Benepe grew up near Gramercy Park on Manhattan’s East Side, though he wasn’t exclusively a child of the city. His family owned a farm in Maryland, and by age 16 he was driving crops to market during school vacations. When he arrived at Williams, Benepe thought he’d study economics. But he was so inspired by legendary art history professor S. Lane Faison ’29 that he switched his major to art. After graduation, feeling a pull toward architecture, he pursued graduate study at M.I.T. There he worked closely with noted urban planner and author Kevin A. Lynch. It was that experience, Benepe says, that edged him toward urban planning and helped him develop “a consciousness of looking at space.”

Never entirely comfortable as a draftsman, Benepe landed at a Manhattan-based planning firm where he worked on open-space protection and farmland preservation projects that first got him thinking about the Greenmarket. Looking back at the early days of the market, he recalls it was equally difficult to persuade farmers that the effort would be worthwhile as it was to convince city officials. When his partner Lewis approached growers in southern New Jersey, they balked. “They thought they’d take full trucks into the city only to return home with empty pockets,” Benepe says.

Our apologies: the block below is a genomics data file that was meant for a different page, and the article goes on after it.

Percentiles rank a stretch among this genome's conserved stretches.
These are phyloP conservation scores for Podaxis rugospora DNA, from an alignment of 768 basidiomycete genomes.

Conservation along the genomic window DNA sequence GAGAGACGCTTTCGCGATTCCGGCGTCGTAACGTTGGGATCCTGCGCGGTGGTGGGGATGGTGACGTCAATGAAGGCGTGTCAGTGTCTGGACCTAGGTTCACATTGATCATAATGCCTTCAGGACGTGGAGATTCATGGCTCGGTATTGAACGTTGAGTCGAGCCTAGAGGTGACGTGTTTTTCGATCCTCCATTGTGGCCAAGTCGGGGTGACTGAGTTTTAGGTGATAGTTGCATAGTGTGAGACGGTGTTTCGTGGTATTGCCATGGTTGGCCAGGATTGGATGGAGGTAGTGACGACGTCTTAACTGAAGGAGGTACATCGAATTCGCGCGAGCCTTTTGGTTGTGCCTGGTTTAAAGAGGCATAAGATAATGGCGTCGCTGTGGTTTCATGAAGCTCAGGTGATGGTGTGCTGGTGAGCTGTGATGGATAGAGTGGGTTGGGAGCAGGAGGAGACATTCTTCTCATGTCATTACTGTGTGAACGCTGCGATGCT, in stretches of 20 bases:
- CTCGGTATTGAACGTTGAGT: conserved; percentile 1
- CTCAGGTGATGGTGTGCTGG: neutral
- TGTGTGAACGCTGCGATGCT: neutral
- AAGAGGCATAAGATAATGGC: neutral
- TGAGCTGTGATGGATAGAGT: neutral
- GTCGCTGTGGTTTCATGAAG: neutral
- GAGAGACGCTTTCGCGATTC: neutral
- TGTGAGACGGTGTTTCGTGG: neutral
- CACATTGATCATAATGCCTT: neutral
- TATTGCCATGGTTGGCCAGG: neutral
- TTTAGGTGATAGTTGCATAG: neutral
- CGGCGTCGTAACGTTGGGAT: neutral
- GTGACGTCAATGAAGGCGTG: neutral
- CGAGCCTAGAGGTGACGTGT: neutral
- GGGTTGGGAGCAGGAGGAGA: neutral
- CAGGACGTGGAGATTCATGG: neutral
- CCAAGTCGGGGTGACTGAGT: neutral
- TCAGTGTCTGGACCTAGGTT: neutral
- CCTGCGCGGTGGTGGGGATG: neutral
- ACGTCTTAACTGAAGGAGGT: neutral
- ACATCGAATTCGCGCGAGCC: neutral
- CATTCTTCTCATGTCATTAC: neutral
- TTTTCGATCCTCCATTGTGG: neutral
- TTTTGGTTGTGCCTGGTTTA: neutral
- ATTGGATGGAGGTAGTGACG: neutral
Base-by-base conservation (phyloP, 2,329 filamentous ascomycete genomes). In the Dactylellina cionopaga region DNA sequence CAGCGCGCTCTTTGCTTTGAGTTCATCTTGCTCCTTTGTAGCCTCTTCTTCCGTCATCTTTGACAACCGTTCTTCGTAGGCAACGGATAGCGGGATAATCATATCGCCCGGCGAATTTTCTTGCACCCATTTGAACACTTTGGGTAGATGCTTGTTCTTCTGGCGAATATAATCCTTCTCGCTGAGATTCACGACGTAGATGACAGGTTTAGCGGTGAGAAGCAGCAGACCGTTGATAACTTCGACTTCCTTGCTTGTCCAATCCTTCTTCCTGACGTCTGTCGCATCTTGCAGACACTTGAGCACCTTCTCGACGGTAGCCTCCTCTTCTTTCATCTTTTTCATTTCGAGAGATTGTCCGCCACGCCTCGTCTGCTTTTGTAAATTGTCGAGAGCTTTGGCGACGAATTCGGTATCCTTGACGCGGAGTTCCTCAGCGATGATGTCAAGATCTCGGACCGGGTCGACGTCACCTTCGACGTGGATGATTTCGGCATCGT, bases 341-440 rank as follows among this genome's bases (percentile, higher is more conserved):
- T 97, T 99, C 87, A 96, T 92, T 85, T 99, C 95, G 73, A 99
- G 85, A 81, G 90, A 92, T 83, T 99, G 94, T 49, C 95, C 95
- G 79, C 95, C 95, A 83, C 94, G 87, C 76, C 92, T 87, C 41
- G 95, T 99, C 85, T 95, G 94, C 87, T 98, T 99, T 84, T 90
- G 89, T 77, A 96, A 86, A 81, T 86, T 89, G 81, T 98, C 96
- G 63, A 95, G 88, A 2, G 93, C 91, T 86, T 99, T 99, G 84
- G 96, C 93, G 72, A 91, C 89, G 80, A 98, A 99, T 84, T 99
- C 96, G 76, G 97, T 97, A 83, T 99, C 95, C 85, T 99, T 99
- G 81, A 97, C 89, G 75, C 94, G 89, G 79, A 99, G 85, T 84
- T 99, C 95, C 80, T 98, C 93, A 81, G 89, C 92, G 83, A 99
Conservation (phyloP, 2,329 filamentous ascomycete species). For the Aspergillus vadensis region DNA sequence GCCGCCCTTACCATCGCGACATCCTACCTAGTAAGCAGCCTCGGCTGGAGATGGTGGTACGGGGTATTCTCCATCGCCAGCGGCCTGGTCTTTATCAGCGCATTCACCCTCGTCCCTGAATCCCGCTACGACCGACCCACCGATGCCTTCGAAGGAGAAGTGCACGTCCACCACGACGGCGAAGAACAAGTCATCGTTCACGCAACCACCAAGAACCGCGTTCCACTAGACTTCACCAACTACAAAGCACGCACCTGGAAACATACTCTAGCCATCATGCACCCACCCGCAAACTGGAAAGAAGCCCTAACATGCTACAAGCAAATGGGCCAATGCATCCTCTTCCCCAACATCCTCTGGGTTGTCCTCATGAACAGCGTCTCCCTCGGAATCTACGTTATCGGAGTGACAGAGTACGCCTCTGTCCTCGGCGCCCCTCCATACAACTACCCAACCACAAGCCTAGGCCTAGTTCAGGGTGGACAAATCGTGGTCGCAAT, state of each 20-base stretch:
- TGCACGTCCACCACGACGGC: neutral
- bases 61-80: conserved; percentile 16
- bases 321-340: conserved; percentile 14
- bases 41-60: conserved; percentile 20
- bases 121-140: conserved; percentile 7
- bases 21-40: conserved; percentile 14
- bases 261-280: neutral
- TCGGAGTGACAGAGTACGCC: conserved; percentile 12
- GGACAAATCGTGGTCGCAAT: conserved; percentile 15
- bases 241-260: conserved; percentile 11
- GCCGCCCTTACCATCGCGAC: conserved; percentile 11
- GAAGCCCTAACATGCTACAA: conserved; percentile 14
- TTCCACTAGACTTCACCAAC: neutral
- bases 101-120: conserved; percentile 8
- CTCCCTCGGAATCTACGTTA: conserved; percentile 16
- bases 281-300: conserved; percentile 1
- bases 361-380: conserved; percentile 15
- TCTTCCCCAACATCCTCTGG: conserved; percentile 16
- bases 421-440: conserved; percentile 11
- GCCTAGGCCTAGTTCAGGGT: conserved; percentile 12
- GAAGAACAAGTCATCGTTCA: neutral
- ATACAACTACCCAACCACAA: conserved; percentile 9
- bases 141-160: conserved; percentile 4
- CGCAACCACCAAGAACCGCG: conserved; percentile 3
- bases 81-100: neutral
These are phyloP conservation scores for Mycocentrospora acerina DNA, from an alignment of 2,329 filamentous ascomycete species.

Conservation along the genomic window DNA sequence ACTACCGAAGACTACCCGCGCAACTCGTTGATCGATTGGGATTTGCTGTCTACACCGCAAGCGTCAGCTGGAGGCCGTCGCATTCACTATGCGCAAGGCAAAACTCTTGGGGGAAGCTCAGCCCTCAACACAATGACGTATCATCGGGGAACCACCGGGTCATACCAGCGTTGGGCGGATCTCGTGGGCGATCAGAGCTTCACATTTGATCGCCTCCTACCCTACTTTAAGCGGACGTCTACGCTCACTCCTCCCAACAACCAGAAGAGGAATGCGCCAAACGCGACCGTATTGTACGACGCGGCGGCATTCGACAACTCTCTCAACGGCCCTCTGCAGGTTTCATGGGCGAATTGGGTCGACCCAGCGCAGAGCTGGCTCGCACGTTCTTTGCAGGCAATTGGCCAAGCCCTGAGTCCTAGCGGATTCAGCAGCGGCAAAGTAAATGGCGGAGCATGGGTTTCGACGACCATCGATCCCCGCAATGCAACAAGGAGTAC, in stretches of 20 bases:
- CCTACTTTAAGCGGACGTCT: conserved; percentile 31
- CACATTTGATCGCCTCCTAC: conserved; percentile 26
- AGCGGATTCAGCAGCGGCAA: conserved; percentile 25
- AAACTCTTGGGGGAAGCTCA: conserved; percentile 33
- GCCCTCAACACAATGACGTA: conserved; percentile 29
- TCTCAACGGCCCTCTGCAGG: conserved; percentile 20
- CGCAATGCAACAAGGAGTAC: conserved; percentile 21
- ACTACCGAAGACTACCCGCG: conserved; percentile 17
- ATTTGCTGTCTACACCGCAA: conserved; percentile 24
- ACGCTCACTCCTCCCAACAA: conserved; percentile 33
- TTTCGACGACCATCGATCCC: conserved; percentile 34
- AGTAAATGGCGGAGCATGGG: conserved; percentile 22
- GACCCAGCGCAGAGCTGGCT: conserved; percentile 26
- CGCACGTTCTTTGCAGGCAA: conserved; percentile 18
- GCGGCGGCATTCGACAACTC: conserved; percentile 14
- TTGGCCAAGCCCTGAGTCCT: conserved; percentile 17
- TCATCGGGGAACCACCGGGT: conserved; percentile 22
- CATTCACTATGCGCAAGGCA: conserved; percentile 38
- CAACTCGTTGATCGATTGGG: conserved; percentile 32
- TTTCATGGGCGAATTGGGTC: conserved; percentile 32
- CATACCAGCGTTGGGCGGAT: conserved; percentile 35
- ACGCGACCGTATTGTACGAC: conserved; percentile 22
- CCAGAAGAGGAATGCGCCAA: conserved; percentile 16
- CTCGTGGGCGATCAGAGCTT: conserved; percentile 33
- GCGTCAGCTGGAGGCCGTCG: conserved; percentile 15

Educating consumers about the advantages of seasonal produce also proved a challenge. “People used to love coming when the market opened in May, but they were looking for oranges when there really wasn’t anything except lettuce,” Benepe says. “People didn’t understand seasonality.” Part of Benepe’s legacy is that people have come to appreciate a regional, sustainable food system and its positive impact on the environment. They also better understand its connection with health and wellness, says Michael Hurwitz, the Greenmarket’s current director. “Barry is still seen as a pioneer, and his ideas and commitment are as important today as they were 32 years ago,” Hurwitz says.